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  1. #1
    The apprentice is offline Member
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    Default Intervocalic alveolar flapping

    Dear teachers and members:


    In american English (AmE), when an alveolar /t/ or /d/ is intervocalic and the second vowel is unstressed, a flap or tap /t/ or /d/ occurs. I would like to know what happen in the following cases:

    Bad attitude / bæd ˈætɪˌtud / :/ rætɪˌtud /; / ˈrætɪˌtud /

    In this phrase when the linking sound between BAD and ATTITUDE is made, a flap /d/ ocurred, so what happen with the stress in the word ATTITUDE; does it desappear or change?

    The same happens with these twos phrases:

    1) Bad apple / bæd ˈæpəl /

    2) Good option / ɡʊd ˈɒpʃən /


    Thanks and regards.
    Last edited by The apprentice; 04-Feb-2014 at 18:41.

  2. #2
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    Default Re: Intervocalic alveolar flapping

    Quote Originally Posted by The apprentice View Post
    In this phrase when the linking sound between BAD and ATTITUDE is made, a flap /d/ ocurreds, so what happens with the stress in the word ATTITUDE; does it deisappear or change?

    The same happens with these twos phrases:

    1) Bad apple / bæd ˈæpəl /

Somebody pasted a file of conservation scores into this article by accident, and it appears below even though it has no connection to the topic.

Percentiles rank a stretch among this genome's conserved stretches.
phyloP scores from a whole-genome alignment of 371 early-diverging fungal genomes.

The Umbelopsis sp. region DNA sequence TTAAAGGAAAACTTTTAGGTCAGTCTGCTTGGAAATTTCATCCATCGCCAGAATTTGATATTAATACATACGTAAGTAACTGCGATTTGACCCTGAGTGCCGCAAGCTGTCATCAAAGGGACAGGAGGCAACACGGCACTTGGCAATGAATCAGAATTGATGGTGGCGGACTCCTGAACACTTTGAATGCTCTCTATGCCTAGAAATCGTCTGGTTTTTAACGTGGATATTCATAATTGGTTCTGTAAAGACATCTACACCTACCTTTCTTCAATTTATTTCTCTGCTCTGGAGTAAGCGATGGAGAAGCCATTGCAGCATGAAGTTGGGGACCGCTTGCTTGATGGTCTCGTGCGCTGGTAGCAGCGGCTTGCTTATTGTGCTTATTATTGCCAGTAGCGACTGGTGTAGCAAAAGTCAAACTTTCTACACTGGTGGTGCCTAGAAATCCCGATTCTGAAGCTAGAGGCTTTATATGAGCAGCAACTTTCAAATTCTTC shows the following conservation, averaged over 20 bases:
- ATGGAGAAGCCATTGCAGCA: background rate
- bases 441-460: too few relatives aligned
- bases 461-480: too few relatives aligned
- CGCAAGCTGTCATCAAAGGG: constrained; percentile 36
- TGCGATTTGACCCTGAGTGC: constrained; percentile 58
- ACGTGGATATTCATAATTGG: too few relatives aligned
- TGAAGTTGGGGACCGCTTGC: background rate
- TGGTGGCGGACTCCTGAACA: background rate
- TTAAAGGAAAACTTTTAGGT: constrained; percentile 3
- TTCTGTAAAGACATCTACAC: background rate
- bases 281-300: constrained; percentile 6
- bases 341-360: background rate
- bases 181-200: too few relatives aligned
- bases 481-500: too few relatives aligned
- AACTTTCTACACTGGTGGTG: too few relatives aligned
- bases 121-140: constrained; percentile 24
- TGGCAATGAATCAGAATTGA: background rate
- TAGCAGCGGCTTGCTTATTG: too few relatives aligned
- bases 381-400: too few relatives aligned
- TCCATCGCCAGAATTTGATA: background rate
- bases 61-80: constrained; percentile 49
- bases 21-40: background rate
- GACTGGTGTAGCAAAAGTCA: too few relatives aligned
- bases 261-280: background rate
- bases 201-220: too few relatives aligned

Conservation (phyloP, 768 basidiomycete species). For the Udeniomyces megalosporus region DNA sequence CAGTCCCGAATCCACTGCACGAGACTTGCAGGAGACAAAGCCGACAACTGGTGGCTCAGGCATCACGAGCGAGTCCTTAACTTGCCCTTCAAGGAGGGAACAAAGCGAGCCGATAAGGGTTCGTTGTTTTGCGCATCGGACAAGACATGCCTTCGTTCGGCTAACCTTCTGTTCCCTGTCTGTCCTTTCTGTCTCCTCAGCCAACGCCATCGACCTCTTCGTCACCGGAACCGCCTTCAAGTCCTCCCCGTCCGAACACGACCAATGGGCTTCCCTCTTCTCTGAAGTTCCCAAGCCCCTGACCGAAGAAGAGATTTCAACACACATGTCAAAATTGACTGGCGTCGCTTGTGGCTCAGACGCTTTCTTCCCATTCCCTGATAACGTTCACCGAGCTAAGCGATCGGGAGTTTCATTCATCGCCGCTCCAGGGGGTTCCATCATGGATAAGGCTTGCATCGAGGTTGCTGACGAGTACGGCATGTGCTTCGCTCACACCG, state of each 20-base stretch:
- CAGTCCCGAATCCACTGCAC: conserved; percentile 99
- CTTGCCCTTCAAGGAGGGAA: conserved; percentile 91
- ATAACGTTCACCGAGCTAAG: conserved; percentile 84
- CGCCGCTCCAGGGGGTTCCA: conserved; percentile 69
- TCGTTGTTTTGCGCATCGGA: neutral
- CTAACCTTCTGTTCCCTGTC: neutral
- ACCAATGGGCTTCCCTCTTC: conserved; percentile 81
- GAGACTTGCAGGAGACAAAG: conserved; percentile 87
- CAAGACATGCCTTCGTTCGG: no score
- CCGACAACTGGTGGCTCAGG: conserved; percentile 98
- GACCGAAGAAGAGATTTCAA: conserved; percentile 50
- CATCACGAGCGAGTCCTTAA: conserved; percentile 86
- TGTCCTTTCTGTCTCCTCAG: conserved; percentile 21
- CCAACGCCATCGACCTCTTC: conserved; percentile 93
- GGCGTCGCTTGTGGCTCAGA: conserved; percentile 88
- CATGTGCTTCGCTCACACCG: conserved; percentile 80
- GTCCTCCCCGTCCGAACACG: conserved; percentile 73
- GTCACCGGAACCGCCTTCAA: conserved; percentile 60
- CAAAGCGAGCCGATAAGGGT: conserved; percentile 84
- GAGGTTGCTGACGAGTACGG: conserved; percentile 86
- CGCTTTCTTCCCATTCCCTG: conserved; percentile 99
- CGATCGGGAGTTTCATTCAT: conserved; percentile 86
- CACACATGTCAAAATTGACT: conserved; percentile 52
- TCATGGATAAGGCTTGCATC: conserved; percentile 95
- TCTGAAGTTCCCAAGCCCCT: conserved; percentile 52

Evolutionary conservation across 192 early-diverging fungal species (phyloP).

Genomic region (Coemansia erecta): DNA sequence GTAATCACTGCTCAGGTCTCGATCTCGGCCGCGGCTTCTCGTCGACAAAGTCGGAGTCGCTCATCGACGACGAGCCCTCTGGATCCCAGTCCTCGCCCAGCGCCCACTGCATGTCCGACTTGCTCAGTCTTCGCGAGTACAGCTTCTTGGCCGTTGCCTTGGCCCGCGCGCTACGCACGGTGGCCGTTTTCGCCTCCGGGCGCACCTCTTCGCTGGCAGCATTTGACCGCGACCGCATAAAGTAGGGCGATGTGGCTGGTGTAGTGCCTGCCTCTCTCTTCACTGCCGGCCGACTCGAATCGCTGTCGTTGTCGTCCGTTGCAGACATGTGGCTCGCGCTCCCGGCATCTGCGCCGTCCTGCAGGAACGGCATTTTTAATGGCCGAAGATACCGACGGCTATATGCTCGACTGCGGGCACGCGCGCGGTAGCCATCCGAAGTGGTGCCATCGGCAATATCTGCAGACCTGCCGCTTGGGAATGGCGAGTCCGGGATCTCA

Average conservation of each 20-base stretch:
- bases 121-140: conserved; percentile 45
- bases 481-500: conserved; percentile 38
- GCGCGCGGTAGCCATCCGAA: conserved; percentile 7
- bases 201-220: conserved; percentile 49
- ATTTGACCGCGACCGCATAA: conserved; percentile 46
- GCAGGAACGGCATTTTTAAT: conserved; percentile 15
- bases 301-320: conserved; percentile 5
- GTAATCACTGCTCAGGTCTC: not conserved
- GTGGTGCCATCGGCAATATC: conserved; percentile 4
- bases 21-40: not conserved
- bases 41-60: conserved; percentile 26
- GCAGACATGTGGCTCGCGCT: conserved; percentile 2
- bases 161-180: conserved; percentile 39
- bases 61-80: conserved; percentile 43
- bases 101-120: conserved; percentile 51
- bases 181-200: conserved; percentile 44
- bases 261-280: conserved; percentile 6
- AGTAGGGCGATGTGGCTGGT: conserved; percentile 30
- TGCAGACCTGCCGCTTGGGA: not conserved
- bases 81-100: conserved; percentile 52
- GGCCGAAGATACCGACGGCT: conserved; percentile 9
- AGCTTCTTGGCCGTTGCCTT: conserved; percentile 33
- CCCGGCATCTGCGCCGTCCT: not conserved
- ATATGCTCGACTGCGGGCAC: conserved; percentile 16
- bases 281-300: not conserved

2) Good option / ɡʊd ˈɒpʃən /
    The primary stress in a phrase depends on the context, not the sounds. You might wish to speak of a bad attitude, bad apple, good option or a bad attitude, bad apple or good option.

  3. #3
    The apprentice is offline Member
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    Default Re: Intervocalic alveolar flapping

    Thanks 5jj for the correction and explication; you and this site are always willing to help and cooperate.


    In isolated words the flapping occurs when the alveolar stop consonants /d/ or /t/ is intervocalic and the second vowel is unstressed, as in :

    Matter; /ˈmærər/ City; /ˈsɪrɪ/ Ladder; /ˈlærər/ MUddy; /ˈmʌrɪ/

    So, in the cases when two sounds are linked into one sound, it does not matter whether the stress is before or after the alveolar stop /d/ or /t/ to make the flapping sound.


    Regards
    Last edited by The apprentice; 05-Feb-2014 at 05:00.

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